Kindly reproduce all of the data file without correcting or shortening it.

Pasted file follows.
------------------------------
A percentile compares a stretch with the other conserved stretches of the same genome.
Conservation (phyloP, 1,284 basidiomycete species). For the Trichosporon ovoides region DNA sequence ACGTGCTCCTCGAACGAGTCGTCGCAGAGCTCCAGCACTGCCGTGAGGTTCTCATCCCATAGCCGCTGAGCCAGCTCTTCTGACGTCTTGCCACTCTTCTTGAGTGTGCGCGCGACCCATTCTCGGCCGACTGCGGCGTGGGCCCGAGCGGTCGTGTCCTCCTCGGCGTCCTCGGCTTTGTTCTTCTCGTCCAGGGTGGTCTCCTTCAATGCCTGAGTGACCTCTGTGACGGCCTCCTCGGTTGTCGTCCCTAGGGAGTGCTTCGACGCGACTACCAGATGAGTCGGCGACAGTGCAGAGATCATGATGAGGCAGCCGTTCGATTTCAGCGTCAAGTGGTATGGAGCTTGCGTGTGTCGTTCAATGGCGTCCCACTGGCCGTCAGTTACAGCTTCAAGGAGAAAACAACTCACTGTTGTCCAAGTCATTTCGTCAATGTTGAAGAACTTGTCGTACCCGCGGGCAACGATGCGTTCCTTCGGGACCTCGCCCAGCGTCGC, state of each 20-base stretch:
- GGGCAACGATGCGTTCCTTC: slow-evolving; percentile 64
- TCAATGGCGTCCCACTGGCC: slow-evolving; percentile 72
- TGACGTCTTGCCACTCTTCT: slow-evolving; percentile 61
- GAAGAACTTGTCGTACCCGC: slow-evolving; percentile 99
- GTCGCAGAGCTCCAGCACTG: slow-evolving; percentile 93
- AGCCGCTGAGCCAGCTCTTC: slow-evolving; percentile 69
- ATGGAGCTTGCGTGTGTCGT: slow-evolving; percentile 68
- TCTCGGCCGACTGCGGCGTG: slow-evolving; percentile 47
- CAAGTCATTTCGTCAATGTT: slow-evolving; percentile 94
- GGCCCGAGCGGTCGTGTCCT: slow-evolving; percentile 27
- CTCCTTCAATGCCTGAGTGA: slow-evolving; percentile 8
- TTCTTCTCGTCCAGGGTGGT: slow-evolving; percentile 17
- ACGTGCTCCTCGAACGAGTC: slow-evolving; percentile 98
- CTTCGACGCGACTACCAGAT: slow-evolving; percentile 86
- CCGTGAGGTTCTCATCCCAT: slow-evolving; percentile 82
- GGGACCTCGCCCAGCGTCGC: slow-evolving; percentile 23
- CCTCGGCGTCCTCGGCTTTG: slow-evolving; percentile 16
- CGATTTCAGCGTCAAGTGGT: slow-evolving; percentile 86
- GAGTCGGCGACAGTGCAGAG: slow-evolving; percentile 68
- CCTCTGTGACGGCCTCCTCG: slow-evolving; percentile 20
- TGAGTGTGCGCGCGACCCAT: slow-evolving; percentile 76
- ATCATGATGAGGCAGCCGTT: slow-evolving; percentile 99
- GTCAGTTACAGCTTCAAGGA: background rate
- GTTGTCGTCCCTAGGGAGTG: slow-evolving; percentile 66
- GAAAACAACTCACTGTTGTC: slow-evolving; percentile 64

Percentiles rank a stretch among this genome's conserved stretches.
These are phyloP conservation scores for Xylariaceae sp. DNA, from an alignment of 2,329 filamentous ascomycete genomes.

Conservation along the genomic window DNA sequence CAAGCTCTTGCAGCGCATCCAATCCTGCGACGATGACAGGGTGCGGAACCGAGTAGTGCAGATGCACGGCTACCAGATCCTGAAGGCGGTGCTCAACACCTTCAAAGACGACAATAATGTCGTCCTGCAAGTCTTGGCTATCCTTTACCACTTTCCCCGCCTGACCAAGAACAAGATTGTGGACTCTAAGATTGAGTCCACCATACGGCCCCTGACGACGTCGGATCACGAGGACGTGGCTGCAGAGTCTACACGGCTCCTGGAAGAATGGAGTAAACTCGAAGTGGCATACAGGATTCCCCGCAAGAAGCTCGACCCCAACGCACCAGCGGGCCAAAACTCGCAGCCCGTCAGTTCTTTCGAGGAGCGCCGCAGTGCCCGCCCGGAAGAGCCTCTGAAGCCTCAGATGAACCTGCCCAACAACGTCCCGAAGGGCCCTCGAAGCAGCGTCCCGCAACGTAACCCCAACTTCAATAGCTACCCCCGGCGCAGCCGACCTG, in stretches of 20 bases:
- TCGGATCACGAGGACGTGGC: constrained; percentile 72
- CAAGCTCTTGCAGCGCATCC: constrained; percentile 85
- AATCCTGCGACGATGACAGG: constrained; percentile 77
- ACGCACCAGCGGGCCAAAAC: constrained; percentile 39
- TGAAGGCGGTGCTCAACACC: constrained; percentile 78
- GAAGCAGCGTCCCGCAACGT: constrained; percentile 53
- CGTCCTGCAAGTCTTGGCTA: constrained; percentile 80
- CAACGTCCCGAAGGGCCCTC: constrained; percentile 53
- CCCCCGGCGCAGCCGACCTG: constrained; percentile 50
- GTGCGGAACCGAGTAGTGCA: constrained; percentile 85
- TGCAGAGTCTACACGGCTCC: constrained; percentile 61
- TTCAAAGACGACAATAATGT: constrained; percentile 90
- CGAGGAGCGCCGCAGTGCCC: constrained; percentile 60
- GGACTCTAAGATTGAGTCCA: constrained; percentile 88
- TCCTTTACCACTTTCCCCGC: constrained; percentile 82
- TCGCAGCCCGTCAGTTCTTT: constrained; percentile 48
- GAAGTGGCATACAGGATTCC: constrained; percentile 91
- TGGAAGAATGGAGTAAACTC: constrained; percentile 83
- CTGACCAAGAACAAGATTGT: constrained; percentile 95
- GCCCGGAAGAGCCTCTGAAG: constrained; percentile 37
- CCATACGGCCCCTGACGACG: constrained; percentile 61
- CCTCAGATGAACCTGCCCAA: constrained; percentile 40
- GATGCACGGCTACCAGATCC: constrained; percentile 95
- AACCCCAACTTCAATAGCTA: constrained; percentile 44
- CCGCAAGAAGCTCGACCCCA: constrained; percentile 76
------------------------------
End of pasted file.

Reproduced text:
A percentile compares a stretch with the other conserved stretches of the same genome.
Conservation (phyloP, 1,284 basidiomycete species). For the Trichosporon ovoides region DNA sequence ACGTGCTCCTCGAACGAGTCGTCGCAGAGCTCCAGCACTGCCGTGAGGTTCTCATCCCATAGCCGCTGAGCCAGCTCTTCTGACGTCTTGCCACTCTTCTTGAGTGTGCGCGCGACCCATTCTCGGCCGACTGCGGCGTGGGCCCGAGCGGTCGTGTCCTCCTCGGCGTCCTCGGCTTTGTTCTTCTCGTCCAGGGTGGTCTCCTTCAATGCCTGAGTGACCTCTGTGACGGCCTCCTCGGTTGTCGTCCCTAGGGAGTGCTTCGACGCGACTACCAGATGAGTCGGCGACAGTGCAGAGATCATGATGAGGCAGCCGTTCGATTTCAGCGTCAAGTGGTATGGAGCTTGCGTGTGTCGTTCAATGGCGTCCCACTGGCCGTCAGTTACAGCTTCAAGGAGAAAACAACTCACTGTTGTCCAAGTCATTTCGTCAATGTTGAAGAACTTGTCGTACCCGCGGGCAACGATGCGTTCCTTCGGGACCTCGCCCAGCGTCGC, state of each 20-base stretch:
- GGGCAACGATGCGTTCCTTC: slow-evolving; percentile 64
- TCAATGGCGTCCCACTGGCC: slow-evolving; percentile 72
- TGACGTCTTGCCACTCTTCT: slow-evolving; percentile 61
- GAAGAACTTGTCGTACCCGC: slow-evolving; percentile 99
- GTCGCAGAGCTCCAGCACTG: slow-evolving; percentile 93
- AGCCGCTGAGCCAGCTCTTC: slow-evolving; percentile 69
- ATGGAGCTTGCGTGTGTCGT: slow-evolving; percentile 68
- TCTCGGCCGACTGCGGCGTG: slow-evolving; percentile 47
- CAAGTCATTTCGTCAATGTT: slow-evolving; percentile 94
- GGCCCGAGCGGTCGTGTCCT: slow-evolving; percentile 27
- CTCCTTCAATGCCTGAGTGA: slow-evolving; percentile 8
- TTCTTCTCGTCCAGGGTGGT: slow-evolving; percentile 17
- ACGTGCTCCTCGAACGAGTC: slow-evolving; percentile 98
- CTTCGACGCGACTACCAGAT: slow-evolving; percentile 86
- CCGTGAGGTTCTCATCCCAT: slow-evolving; percentile 82
- GGGACCTCGCCCAGCGTCGC: slow-evolving; percentile 23
- CCTCGGCGTCCTCGGCTTTG: slow-evolving; percentile 16
- CGATTTCAGCGTCAAGTGGT: slow-evolving; percentile 86
- GAGTCGGCGACAGTGCAGAG: slow-evolving; percentile 68
- CCTCTGTGACGGCCTCCTCG: slow-evolving; percentile 20
- TGAGTGTGCGCGCGACCCAT: slow-evolving; percentile 76
- ATCATGATGAGGCAGCCGTT: slow-evolving; percentile 99
- GTCAGTTACAGCTTCAAGGA: background rate
- GTTGTCGTCCCTAGGGAGTG: slow-evolving; percentile 66
- GAAAACAACTCACTGTTGTC: slow-evolving; percentile 64

Percentiles rank a stretch among this genome's conserved stretches.
These are phyloP conservation scores for Xylariaceae sp. DNA, from an alignment of 2,329 filamentous ascomycete genomes.

Conservation along the genomic window DNA sequence CAAGCTCTTGCAGCGCATCCAATCCTGCGACGATGACAGGGTGCGGAACCGAGTAGTGCAGATGCACGGCTACCAGATCCTGAAGGCGGTGCTCAACACCTTCAAAGACGACAATAATGTCGTCCTGCAAGTCTTGGCTATCCTTTACCACTTTCCCCGCCTGACCAAGAACAAGATTGTGGACTCTAAGATTGAGTCCACCATACGGCCCCTGACGACGTCGGATCACGAGGACGTGGCTGCAGAGTCTACACGGCTCCTGGAAGAATGGAGTAAACTCGAAGTGGCATACAGGATTCCCCGCAAGAAGCTCGACCCCAACGCACCAGCGGGCCAAAACTCGCAGCCCGTCAGTTCTTTCGAGGAGCGCCGCAGTGCCCGCCCGGAAGAGCCTCTGAAGCCTCAGATGAACCTGCCCAACAACGTCCCGAAGGGCCCTCGAAGCAGCGTCCCGCAACGTAACCCCAACTTCAATAGCTACCCCCGGCGCAGCCGACCTG, in stretches of 20 bases:
- TCGGATCACGAGGACGTGGC: constrained; percentile 72
- CAAGCTCTTGCAGCGCATCC: constrained; percentile 85
- AATCCTGCGACGATGACAGG: constrained; percentile 77
- ACGCACCAGCGGGCCAAAAC: constrained; percentile 39
- TGAAGGCGGTGCTCAACACC: constrained; percentile 78
- GAAGCAGCGTCCCGCAACGT: constrained; percentile 53
- CGTCCTGCAAGTCTTGGCTA: constrained; percentile 80
- CAACGTCCCGAAGGGCCCTC: constrained; percentile 53
- CCCCCGGCGCAGCCGACCTG: constrained; percentile 50
- GTGCGGAACCGAGTAGTGCA: constrained; percentile 85
- TGCAGAGTCTACACGGCTCC: constrained; percentile 61
- TTCAAAGACGACAATAATGT: constrained; percentile 90
- CGAGGAGCGCCGCAGTGCCC: constrained; percentile 60
- GGACTCTAAGATTGAGTCCA: constrained; percentile 88
- TCCTTTACCACTTTCCCCGC: constrained; percentile 82
- TCGCAGCCCGTCAGTTCTTT: constrained; percentile 48
- GAAGTGGCATACAGGATTCC: constrained; percentile 91
- TGGAAGAATGGAGTAAACTC: constrained; percentile 83
- CTGACCAAGAACAAGATTGT: constrained; percentile 95
- GCCCGGAAGAGCCTCTGAAG: constrained; percentile 37
- CCATACGGCCCCTGACGACG: constrained; percentile 61
- CCTCAGATGAACCTGCCCAA: constrained; percentile 40
- GATGCACGGCTACCAGATCC: constrained; percentile 95
- AACCCCAACTTCAATAGCTA: constrained; percentile 44
- CCGCAAGAAGCTCGACCCCA: constrained; percentile 76